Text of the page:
Staff Required vs Help Wanted

If you’re looking for a job in the UK the signs you are looking for in shop windows say “Staff Required” or a more specific “Sales Staff Required”.

In the US we ask for help. The sign says “Help Wanted”. I wonder if this has to do with some negative connotations to the word “Help”? Not in the sense of needing assistance, but in the sense of “The Help”.

Till Vs Register

In the states the machine used to pay for things you buy is called a cash register, or the register for short.

In the UK it’s called the till.

I also confused a shop person at the Apple Store in Glasgow when I said I needed to “check out”. They don’t seem to use that term at all. Rather they just say the straight forward “I want to pay.”

Wee Scottishisms

Scots speak differently than the English and have a whole slurry of words that are different. Here a few that I’ve picked up recently.

Scotishisms Tea Towel
Scotishisms Tea Towel

Wee = little

Before I got here I really thought the Scots wouldn’t possibly use wee for little much. I was wrong. They pretty much always say wee vs little. Matter of fact when I heard a Scot say little yesterday I noticed.

Crabit = Grumpy

Learned this one recently from a tour bus driver. I found it interesting because she said it in the context of describing the difference between Glasgow and Edinburgh. She said Glasgow people were more open and friendly and “we in Edinburgh can be a little crabit”.

Glen = Valley

Not a major one, but it’s relevant.

Loch = Lake

There is only one lake in all of Scotland Lake of Menteith. It used to be called a Loch as well but when John de Menteith sold out William Wallace, Scots stopped calling it a Loch. Or at least that’s the story our highland tour guide told us. Every other inland body of water is referred to as a Loch.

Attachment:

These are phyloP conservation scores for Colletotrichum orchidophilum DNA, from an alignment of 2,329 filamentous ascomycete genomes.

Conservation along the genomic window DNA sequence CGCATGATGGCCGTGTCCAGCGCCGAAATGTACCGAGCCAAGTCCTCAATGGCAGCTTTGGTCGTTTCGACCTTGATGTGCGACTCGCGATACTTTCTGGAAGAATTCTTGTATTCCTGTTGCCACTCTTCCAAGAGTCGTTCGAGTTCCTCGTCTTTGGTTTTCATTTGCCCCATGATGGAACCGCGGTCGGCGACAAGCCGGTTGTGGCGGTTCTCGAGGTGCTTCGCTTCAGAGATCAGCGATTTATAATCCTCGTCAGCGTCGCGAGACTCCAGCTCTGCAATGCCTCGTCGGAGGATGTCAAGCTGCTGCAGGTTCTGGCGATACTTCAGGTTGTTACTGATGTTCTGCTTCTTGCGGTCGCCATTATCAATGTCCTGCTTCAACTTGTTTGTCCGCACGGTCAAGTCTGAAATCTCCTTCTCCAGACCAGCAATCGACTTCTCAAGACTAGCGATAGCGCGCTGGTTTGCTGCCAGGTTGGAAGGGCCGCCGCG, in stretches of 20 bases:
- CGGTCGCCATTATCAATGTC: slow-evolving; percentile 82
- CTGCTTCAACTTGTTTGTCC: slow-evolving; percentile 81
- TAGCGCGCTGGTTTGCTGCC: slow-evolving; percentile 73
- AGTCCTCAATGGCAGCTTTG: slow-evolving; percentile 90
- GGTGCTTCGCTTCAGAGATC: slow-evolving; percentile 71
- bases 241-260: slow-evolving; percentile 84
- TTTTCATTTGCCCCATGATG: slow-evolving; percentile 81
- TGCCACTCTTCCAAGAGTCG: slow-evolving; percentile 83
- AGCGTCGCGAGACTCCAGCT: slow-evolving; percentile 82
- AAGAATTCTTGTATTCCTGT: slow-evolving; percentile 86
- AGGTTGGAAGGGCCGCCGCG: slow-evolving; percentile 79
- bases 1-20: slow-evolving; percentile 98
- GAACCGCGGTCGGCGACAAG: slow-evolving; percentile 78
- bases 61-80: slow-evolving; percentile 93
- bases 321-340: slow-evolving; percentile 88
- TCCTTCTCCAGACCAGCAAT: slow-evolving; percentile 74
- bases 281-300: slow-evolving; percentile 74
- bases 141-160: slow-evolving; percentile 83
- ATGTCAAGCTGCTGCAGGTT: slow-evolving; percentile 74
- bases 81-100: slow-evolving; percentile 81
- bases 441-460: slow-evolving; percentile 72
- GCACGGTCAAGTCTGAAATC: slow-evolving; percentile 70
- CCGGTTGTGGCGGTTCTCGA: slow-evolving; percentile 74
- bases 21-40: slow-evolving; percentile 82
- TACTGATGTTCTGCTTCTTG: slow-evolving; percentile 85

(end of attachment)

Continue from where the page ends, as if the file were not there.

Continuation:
Even though it is pronounced the same, it shouldn’t be confused with a Lock. A Lock is like a water elevator on their canals. Of course the Falkirk Wheel really is a canal elevator, but there are still lots of Locks on the canals around Scotland.

“Naughts and Crosses” vs “Tic-Tac-Toe”

naughtsAndCrossesWent to a comedy improv show in Leith the other night. They gave everyone a sheet of paper and said you could doodle on it and I played myself a game tic-tac-toe in the corner. It was a draw of course, just like thermonuclear war.

Then they had us name a play. I tore off my suggestion and it included the little game. The guy who read my title said, “The Caterpillar Christmas, and a game of naughts and crosses.”

It may be a Scottishism, but it is very different.

“Hold Ups” vs “Stockings”

hold-upsWas reading a model’s profile and she said, “I love hold ups and heels.” Mmmmmmm……

I actually I was thinking it was going to be the same at “push up” as in bra. But a quick search showed me that it was stockings. Nor is it the same as garter belt.

“Fish Fingers” vs “Fish Sticks”

Fish FingersIf you are a Dr Who fan you already know this one, but they refer to thin rectangular pieces of breaded fish as “Fish Fingers”. I guess it is no more unusual than our calling thin fried pieces of chicken as Chicken Fingers, though I haven’t seen chicken fingers on a UK menu yet.

I did also buy custard, though I haven’t tried it yet. And for the record Matt Smith wasn’t actually eating Fish Fingers and Custard in Dr. Who, though he later did on the Graham Norton show (9:37). FF&C is not a normal British thing.

I also found some cookie like things called Chocolate Fingers. They weren’t very good.

“Pegs” vs “Clothes Pins”

Wooden PegsIn the UK what we call clothes pins, the things you attach washing to a clothes line with, they call Pegs. Wooden ones are called Wooden Pegs, though plastic ones are just referred to as Pegs.

As an interesting addendum, in the film industry they call clothes pins C47s.

“Unattended” vs “Missed” Appointments

Unattended appointments
Unattended appointments
The Mrs has been having back problems since we got to the UK. In the US she’d make a couple of trips to the chiropractor and this would be fixed. In the UK, there are no chiropractors. The are osteopaths, which are like chiropractors, but have a different methodology which uses a slower method of manipulation. They also aren’t like a US D.O. (Doctor of osteopathic medicine), which is equal to an M.D. Osteopaths in the UK have the same kind of position in medicine that chiropractors have in the US.

There are also physiotherapist which do similar things. She went to a Osteopath when we were in Brentwood, but when we came to Edinburgh we ended up at a physiotherapist, which is where I saw this sign.

The British say you “attend” an appointment. If you don’t go to your appointment it is “unattended”. They also use attended with events. For instance if you ask how many people should be at a concert, they’ll say it will be “well attended” or “12 attended”.